The current New Zealand flag flies on Parliament buildings in Wellington's Central Cusiness District on March 24, 2016..
(photo credit: AFP PHOTO)
New Zealand’s Foreign Minister Gerry Brownlee on Wednesday characterized a letter his country sent to Israel stemming from Wellington’s sponsorship of an anti-settlement UN resolution as a “clarification,” not an “apology.”
Grilled on Radio New Zealand about the issue by an interviewer who at one point asked whether the letter did not amount to “pandering” to Israel, Brownlee said it “indicated that New Zealand wanted to resume diplomatic relations with Israel and regretted that there had been fall-out from the co-sponsorship of the resolution.”
Israel announced on Tuesday it was sending its ambassador back to New Zealand, ending the crisis between the two countries following New Zealand’s sponsorship – along with Senegal, Malaysia and Venezuela – of the harshly critical UN Security Council Resolution 2334 in December.
That resolution, which passed the UN Security Council because US President Barack Obama refused to veto it, essentially delegitimizes any Israeli presence beyond the Green Line, including in Jerusalem, and holds that any Israeli presence beyond the pre-1967 lines lacks legal validity and must be noted and actively opposed by the international community.
UN Security Council passes resolution demanding an end to Israeli settlement building
Israel agreed to normalize ties with New Zealand following a phone conversation between Prime Minister Benjamin Netanyahu and his New Zealand colleague Bill English, and following a letter English wrote regretting “the damage done to Israel-New Zealand relations as a result of New Zealand proposing Resolution 2334 at the Security Council.”
Asked in the radio interview whether New Zealand regrets the UN resolution it co-sponsored, Brownlee said the resolution has been passed, but that “what’s important is that the relationship between New Zealand and Israel is [now] on a good footing.” He said that the renewal of ties between two nations that have been friendly for many years will enable a level of discussions on issues affecting both of them “that you can’t have if you are at loggerheads.”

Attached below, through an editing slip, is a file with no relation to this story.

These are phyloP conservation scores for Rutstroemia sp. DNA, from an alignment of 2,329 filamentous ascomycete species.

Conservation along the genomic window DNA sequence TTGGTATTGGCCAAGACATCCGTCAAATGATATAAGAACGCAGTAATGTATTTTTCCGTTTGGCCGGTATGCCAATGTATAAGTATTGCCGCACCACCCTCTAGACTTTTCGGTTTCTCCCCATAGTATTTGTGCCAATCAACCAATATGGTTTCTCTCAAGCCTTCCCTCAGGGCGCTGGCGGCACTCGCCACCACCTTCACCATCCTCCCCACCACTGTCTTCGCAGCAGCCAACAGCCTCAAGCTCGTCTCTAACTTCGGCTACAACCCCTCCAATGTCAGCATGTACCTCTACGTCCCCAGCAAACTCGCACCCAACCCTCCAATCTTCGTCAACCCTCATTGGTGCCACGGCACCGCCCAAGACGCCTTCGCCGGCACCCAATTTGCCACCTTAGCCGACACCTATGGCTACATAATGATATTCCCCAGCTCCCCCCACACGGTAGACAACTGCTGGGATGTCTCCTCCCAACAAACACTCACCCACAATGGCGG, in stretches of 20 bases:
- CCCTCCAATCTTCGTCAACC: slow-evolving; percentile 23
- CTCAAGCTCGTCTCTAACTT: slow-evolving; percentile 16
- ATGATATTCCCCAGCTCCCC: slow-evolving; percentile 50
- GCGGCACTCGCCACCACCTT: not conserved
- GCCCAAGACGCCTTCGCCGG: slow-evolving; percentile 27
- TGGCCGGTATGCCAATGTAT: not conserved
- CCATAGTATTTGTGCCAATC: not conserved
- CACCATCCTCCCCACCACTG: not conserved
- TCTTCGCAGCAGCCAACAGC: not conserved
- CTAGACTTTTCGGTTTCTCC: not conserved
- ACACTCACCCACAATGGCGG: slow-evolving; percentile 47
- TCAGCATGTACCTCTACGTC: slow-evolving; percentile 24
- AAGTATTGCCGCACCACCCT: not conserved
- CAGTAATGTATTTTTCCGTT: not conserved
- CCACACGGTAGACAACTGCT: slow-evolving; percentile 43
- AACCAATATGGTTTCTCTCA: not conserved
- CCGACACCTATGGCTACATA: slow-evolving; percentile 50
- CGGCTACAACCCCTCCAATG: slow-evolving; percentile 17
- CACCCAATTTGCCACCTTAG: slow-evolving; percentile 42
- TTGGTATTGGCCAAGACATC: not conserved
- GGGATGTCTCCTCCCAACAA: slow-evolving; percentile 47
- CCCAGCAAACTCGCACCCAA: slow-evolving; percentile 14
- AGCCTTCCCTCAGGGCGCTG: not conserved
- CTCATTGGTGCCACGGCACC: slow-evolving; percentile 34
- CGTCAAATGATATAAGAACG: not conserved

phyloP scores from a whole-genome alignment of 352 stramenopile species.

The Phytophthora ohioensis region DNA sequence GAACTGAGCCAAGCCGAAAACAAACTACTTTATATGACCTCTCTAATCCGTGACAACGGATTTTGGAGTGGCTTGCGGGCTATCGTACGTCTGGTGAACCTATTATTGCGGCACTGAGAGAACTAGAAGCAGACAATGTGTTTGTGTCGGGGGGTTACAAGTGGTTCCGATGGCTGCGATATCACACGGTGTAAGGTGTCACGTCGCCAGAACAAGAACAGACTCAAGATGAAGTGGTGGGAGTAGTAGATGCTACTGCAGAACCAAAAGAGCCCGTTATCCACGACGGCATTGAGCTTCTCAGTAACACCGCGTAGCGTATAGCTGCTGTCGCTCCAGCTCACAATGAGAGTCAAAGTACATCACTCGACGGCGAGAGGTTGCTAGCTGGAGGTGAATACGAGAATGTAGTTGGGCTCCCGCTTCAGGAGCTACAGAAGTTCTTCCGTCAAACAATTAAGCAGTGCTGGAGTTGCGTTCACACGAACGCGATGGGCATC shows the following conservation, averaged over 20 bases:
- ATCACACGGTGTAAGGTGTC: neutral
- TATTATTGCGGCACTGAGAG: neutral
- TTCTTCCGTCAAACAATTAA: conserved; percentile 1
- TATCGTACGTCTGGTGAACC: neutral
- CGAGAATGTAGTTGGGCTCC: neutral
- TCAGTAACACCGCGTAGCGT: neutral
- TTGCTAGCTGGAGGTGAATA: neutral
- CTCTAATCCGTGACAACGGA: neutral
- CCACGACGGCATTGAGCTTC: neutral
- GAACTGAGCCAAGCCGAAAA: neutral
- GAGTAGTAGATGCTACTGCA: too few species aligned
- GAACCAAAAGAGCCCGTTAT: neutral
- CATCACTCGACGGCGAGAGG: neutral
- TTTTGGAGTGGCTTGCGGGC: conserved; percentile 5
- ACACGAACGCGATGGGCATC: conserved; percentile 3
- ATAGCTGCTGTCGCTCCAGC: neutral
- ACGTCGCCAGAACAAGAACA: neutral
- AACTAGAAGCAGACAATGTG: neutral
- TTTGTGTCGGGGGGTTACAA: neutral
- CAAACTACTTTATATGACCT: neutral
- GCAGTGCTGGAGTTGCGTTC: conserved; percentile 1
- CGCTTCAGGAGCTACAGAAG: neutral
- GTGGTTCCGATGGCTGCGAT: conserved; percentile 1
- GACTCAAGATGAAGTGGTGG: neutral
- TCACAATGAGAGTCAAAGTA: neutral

Brownlee disputed the claim this was “pandering,” saying it was instead “a mark of respect for a country that is a unique democracy in the Mideast.”
Last month Brownlee, who was not foreign minister when the resolution passed, said the resolution was “premature,” a comment that caused some ire in New Zealand’s government, and which English stepped back.
On Wednesday the foreign minister – diverting from the spirit of UN resolution – said the settlement issue “is one that the parties that are in dispute need to sort out among themselves, and we’ll do what we can to assist in that process. In the end it is for them to determine.”
Jerusalem was stunned by New Zealand’s sponsorship of the resolution because the country’s foreign minister at the time, Murray McCully, was in Israel just weeks before the vote, met with Netanyahu for 90 minutes, and did not mention the likelihood of any such an initiative.
Jerusalem believed that McCully was the driving force behind the move, and it was widely expected that relations with Wellington would improve once he left office.
Brownlee took over from him on May 2.